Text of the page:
Tumor microemboli to the pulmonary vasculature is described in many different cancers. This case illustrates the diagnostic and clinical challenges associated with acute cor pulmonale and rapidly progressing dyspnea in a man with a history of treated bladder cancer.
A 70 year old man presented with a six month history of nonproductive cough and progressive dyspnea. He had been treated for community acquired pneumonia, hypersensitivity pneumonitis and asthma with no improvement. Accompanying his symptoms were episodes of pleuritic chest pain and a 30 pound weight loss. His past medical history was significant for coronary artery disease, hypertension and type 2 diabetes. He was diagnosed cystoscopically with superficial bladder cancer nine months prior to presentation and treated with 5 weeks of Bacille Calmette-Guerin washings. Medications included metoprolol, salmeterol, aspirin, lansoperazole and glyburide. His occupation was as a construction worker. He had a 20 pack year tobacco history and quit 20 years ago. He had pet parakeets. He traveled to Bermuda anually. Physical exam: blood pressure 150/90, heart rate 110, respirations 24, pulse oximetry 90% on room air and 81% with exertion. Jugular venous pressure was estimated at 6cm. There was no heave or accentuated P2. Lung exam revealed crackles at the bases and mid lung fields. There was 1+ lower extremity pitting edema without clubbing. Diagnostic data included a negative serological workup for autoimmune and connective tissue disease. Purified protein derivative skin test for tuberculosis was positive. Pulmonary function testing revealed a mixed obstructive and restrictive defect and a severely diminished diffusing capacity. Electrocardiogram revealed a new right bundle branch block. Chest radiograph revealed bilateral lower lobe predominant patchy interstitial disease. Computed tomography anigiogram of the chest was negative for pulmonary emboli. Bronchoscopy was performed one day later, and revealed a monohistiocytic predominant lavage. Stains and cultures for bacteria, fungi and acid fast bacillus were negative. Biopsies were precluded by refractory hypoxemia. He was admitted to the hospital and a video assisted thoracoscopic surgical (VATS) lung biopsy was scheduled. 18 hours after admission, he was transferred to the ICU for tracheal intubation. Refractory hypoxemia and hypotension complicated his ICU course. Additional diagnostic data in the ICU included persistent chest radiograph abnormalities and negative lower extremity Doppler ultrasounds. An echocardiogram revealed a hypertrophied, dilated and hypokinetic right ventricle and no shunt. Pulmonary artery (PA) catheterization revealed right atrial pressures of 22 mmHG, PA pressures of 95/45 and PA wedge pressure of 12 mmHG. 48 hours after admission, he suffered an asystolic arrest and was not able to be resuscitated. A post mortem examination was performed.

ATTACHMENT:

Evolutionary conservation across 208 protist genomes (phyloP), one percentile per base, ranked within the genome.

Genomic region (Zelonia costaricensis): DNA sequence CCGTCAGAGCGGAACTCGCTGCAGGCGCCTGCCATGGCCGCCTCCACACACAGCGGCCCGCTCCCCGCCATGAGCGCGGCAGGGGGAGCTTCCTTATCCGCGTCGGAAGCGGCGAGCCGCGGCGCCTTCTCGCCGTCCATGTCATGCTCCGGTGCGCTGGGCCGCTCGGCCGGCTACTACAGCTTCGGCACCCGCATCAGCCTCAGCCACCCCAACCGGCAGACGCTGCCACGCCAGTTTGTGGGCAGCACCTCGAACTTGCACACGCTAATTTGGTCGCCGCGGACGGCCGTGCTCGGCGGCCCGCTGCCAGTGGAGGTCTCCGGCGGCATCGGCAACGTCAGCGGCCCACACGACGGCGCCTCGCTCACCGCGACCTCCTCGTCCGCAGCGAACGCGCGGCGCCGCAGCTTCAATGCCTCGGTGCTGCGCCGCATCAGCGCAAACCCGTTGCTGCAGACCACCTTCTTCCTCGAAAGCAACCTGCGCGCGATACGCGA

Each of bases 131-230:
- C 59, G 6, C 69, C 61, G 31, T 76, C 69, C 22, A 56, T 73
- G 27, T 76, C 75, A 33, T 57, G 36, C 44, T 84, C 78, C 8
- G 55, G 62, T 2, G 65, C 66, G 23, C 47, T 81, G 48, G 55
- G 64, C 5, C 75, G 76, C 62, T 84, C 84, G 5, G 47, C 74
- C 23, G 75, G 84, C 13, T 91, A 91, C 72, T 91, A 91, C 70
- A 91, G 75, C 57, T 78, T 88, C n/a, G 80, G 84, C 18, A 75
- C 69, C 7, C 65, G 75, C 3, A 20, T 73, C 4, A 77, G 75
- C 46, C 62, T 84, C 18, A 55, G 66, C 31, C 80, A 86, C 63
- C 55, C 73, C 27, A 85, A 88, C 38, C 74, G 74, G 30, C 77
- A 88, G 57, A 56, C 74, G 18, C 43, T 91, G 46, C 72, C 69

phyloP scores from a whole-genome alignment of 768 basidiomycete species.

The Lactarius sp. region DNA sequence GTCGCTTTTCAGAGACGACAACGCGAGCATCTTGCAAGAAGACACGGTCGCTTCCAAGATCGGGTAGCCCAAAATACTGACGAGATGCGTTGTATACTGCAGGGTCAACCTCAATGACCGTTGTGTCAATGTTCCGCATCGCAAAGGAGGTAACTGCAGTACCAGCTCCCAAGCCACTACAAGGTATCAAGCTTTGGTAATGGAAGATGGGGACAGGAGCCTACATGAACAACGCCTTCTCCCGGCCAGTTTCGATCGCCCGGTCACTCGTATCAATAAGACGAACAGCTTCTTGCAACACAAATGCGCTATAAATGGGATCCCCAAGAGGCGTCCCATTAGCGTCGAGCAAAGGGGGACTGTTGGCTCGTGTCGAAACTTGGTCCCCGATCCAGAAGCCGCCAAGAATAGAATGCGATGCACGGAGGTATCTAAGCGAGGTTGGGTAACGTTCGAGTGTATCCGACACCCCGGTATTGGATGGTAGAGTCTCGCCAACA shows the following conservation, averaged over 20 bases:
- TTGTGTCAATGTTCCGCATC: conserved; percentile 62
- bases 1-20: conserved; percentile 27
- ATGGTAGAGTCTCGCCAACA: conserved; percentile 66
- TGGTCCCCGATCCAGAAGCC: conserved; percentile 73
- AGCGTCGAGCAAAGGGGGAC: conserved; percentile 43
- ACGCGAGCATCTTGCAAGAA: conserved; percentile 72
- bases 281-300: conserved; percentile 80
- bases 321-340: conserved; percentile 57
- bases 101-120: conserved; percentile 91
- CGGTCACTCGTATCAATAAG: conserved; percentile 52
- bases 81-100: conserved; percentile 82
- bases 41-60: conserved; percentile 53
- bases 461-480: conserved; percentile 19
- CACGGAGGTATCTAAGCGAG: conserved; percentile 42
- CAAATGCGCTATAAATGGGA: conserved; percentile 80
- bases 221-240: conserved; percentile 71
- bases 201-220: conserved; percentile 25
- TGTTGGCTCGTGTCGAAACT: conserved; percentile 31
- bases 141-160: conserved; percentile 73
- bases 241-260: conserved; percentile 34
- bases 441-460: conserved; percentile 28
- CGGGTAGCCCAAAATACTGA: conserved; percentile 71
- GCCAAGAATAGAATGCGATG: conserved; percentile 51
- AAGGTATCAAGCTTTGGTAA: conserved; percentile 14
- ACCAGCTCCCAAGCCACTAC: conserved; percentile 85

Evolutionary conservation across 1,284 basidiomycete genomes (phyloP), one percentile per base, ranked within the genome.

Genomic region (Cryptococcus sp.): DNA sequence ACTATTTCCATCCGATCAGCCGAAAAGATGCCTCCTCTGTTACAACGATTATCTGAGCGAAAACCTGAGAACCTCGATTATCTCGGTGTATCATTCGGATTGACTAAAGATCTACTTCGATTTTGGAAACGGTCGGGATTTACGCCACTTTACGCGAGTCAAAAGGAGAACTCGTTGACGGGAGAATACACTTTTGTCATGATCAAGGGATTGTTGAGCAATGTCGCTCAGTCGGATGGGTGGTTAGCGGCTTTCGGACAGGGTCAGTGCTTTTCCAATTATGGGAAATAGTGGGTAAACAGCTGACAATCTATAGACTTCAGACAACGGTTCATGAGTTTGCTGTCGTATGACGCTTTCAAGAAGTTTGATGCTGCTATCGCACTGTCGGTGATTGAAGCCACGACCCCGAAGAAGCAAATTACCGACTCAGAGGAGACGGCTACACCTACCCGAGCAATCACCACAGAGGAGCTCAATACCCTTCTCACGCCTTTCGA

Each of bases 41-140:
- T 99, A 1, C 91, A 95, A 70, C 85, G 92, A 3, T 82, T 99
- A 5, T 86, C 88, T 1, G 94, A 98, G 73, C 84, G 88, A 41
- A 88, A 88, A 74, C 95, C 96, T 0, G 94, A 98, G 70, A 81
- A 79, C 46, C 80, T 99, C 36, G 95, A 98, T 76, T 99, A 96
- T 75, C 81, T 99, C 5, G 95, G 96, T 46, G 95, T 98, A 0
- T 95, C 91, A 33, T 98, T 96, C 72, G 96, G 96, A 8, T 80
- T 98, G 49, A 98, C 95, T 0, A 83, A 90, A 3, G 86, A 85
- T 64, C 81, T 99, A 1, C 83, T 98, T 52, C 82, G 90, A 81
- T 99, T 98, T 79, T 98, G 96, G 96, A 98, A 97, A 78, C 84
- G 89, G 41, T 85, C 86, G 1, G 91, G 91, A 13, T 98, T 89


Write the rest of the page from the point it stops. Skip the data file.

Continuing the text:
The final cause of death was acute on chronic right heart failure secondary to diffuse pulmonary metastasis of high grade transitional cell carcinoma of the bladder with tumor microembolization to the pulmonary vasculature. This case of tumor microembolization represents a diagnostic challenge first described in 1897 by Schmidt in a small autopsy series(1). Similarly, over a century later, this diagnosis is rarely made ante mortem. Common sources include liver, breast, stomach, renal, prostate and choriocarcinoma(2). This patient was diagnosed with superficial bladder cancer by cystoscopy 9 months prior to admission. Ironically, after a 5 week course of immunotherapy, his repeat cystoscopy was precluded by dyspnea and hypoxemia.
Tumor microembolization is diagnostically challenging and almost always fatal. Diagnosis by careful aspiration of blood for cytological examination from a wedged pulmonary artery catheter has shown promise in small case report series1. Tumor microembolization should be suspected in patients with a history of malignancy, clinical signs of right heart failure, hypoxemia and a negative thromboembolic workup.
Timothy Collins, None.